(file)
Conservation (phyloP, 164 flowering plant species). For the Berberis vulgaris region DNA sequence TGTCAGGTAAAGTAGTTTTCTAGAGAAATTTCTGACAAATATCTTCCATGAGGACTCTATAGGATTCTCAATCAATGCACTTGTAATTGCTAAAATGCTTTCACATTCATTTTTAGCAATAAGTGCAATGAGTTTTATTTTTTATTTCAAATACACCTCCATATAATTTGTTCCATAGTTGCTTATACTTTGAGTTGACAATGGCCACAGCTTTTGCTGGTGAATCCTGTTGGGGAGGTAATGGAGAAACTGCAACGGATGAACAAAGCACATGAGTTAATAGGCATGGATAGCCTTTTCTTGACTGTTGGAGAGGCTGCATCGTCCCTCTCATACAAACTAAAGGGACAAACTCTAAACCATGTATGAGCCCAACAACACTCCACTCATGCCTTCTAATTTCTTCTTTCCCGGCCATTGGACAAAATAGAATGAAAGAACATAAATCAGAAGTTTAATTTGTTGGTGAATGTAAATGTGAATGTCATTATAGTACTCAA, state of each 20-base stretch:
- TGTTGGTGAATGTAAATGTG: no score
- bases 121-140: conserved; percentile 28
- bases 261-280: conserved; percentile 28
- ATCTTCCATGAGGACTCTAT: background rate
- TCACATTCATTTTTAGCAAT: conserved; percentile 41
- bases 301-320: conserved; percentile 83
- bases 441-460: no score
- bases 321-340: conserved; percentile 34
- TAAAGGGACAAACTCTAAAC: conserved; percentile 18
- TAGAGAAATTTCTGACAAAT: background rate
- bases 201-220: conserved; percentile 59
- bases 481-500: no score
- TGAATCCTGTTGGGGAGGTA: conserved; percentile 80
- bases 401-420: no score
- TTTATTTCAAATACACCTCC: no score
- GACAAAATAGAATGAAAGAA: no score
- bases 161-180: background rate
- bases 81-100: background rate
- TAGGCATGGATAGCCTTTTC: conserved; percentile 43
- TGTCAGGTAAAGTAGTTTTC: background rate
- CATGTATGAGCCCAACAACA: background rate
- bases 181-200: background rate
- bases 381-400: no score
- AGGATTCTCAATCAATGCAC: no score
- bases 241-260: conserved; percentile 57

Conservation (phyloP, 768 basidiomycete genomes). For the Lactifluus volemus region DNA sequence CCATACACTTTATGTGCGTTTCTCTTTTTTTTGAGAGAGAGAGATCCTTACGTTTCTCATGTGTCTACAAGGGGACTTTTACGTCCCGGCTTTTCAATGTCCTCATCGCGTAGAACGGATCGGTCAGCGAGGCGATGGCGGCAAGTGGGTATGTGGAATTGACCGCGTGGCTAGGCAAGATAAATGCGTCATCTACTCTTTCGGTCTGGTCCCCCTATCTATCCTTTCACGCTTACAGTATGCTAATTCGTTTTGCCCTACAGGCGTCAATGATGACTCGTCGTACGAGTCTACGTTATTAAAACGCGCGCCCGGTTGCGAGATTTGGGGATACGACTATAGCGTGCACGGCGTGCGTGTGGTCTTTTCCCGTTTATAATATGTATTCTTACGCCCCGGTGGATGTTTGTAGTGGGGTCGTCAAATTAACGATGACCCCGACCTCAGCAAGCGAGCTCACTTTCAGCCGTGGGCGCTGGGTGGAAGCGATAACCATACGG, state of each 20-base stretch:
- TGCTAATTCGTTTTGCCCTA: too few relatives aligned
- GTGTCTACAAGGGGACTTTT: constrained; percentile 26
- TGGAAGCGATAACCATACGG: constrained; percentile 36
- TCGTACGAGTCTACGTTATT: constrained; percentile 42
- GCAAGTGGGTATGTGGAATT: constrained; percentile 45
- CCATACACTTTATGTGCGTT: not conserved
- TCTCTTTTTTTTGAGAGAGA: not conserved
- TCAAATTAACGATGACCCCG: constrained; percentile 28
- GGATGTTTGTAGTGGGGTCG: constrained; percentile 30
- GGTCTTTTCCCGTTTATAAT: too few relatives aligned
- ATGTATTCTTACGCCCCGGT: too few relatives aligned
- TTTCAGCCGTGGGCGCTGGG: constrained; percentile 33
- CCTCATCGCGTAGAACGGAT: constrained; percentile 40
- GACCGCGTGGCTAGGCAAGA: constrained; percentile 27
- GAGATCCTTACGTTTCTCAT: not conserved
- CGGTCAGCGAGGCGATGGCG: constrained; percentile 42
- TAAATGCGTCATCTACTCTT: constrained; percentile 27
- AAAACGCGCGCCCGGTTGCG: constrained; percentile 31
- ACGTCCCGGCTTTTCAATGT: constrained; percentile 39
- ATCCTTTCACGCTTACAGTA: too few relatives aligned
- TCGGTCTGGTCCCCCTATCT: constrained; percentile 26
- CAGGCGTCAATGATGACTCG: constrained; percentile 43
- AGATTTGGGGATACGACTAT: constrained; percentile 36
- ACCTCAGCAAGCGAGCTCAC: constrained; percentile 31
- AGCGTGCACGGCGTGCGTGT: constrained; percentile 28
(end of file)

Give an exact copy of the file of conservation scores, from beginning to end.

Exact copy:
Conservation (phyloP, 164 flowering plant species). For the Berberis vulgaris region DNA sequence TGTCAGGTAAAGTAGTTTTCTAGAGAAATTTCTGACAAATATCTTCCATGAGGACTCTATAGGATTCTCAATCAATGCACTTGTAATTGCTAAAATGCTTTCACATTCATTTTTAGCAATAAGTGCAATGAGTTTTATTTTTTATTTCAAATACACCTCCATATAATTTGTTCCATAGTTGCTTATACTTTGAGTTGACAATGGCCACAGCTTTTGCTGGTGAATCCTGTTGGGGAGGTAATGGAGAAACTGCAACGGATGAACAAAGCACATGAGTTAATAGGCATGGATAGCCTTTTCTTGACTGTTGGAGAGGCTGCATCGTCCCTCTCATACAAACTAAAGGGACAAACTCTAAACCATGTATGAGCCCAACAACACTCCACTCATGCCTTCTAATTTCTTCTTTCCCGGCCATTGGACAAAATAGAATGAAAGAACATAAATCAGAAGTTTAATTTGTTGGTGAATGTAAATGTGAATGTCATTATAGTACTCAA, state of each 20-base stretch:
- TGTTGGTGAATGTAAATGTG: no score
- bases 121-140: conserved; percentile 28
- bases 261-280: conserved; percentile 28
- ATCTTCCATGAGGACTCTAT: background rate
- TCACATTCATTTTTAGCAAT: conserved; percentile 41
- bases 301-320: conserved; percentile 83
- bases 441-460: no score
- bases 321-340: conserved; percentile 34
- TAAAGGGACAAACTCTAAAC: conserved; percentile 18
- TAGAGAAATTTCTGACAAAT: background rate
- bases 201-220: conserved; percentile 59
- bases 481-500: no score
- TGAATCCTGTTGGGGAGGTA: conserved; percentile 80
- bases 401-420: no score
- TTTATTTCAAATACACCTCC: no score
- GACAAAATAGAATGAAAGAA: no score
- bases 161-180: background rate
- bases 81-100: background rate
- TAGGCATGGATAGCCTTTTC: conserved; percentile 43
- TGTCAGGTAAAGTAGTTTTC: background rate
- CATGTATGAGCCCAACAACA: background rate
- bases 181-200: background rate
- bases 381-400: no score
- AGGATTCTCAATCAATGCAC: no score
- bases 241-260: conserved; percentile 57

Conservation (phyloP, 768 basidiomycete genomes). For the Lactifluus volemus region DNA sequence CCATACACTTTATGTGCGTTTCTCTTTTTTTTGAGAGAGAGAGATCCTTACGTTTCTCATGTGTCTACAAGGGGACTTTTACGTCCCGGCTTTTCAATGTCCTCATCGCGTAGAACGGATCGGTCAGCGAGGCGATGGCGGCAAGTGGGTATGTGGAATTGACCGCGTGGCTAGGCAAGATAAATGCGTCATCTACTCTTTCGGTCTGGTCCCCCTATCTATCCTTTCACGCTTACAGTATGCTAATTCGTTTTGCCCTACAGGCGTCAATGATGACTCGTCGTACGAGTCTACGTTATTAAAACGCGCGCCCGGTTGCGAGATTTGGGGATACGACTATAGCGTGCACGGCGTGCGTGTGGTCTTTTCCCGTTTATAATATGTATTCTTACGCCCCGGTGGATGTTTGTAGTGGGGTCGTCAAATTAACGATGACCCCGACCTCAGCAAGCGAGCTCACTTTCAGCCGTGGGCGCTGGGTGGAAGCGATAACCATACGG, state of each 20-base stretch:
- TGCTAATTCGTTTTGCCCTA: too few relatives aligned
- GTGTCTACAAGGGGACTTTT: constrained; percentile 26
- TGGAAGCGATAACCATACGG: constrained; percentile 36
- TCGTACGAGTCTACGTTATT: constrained; percentile 42
- GCAAGTGGGTATGTGGAATT: constrained; percentile 45
- CCATACACTTTATGTGCGTT: not conserved
- TCTCTTTTTTTTGAGAGAGA: not conserved
- TCAAATTAACGATGACCCCG: constrained; percentile 28
- GGATGTTTGTAGTGGGGTCG: constrained; percentile 30
- GGTCTTTTCCCGTTTATAAT: too few relatives aligned
- ATGTATTCTTACGCCCCGGT: too few relatives aligned
- TTTCAGCCGTGGGCGCTGGG: constrained; percentile 33
- CCTCATCGCGTAGAACGGAT: constrained; percentile 40
- GACCGCGTGGCTAGGCAAGA: constrained; percentile 27
- GAGATCCTTACGTTTCTCAT: not conserved
- CGGTCAGCGAGGCGATGGCG: constrained; percentile 42
- TAAATGCGTCATCTACTCTT: constrained; percentile 27
- AAAACGCGCGCCCGGTTGCG: constrained; percentile 31
- ACGTCCCGGCTTTTCAATGT: constrained; percentile 39
- ATCCTTTCACGCTTACAGTA: too few relatives aligned
- TCGGTCTGGTCCCCCTATCT: constrained; percentile 26
- CAGGCGTCAATGATGACTCG: constrained; percentile 43
- AGATTTGGGGATACGACTAT: constrained; percentile 36
- ACCTCAGCAAGCGAGCTCAC: constrained; percentile 31
- AGCGTGCACGGCGTGCGTGT: constrained; percentile 28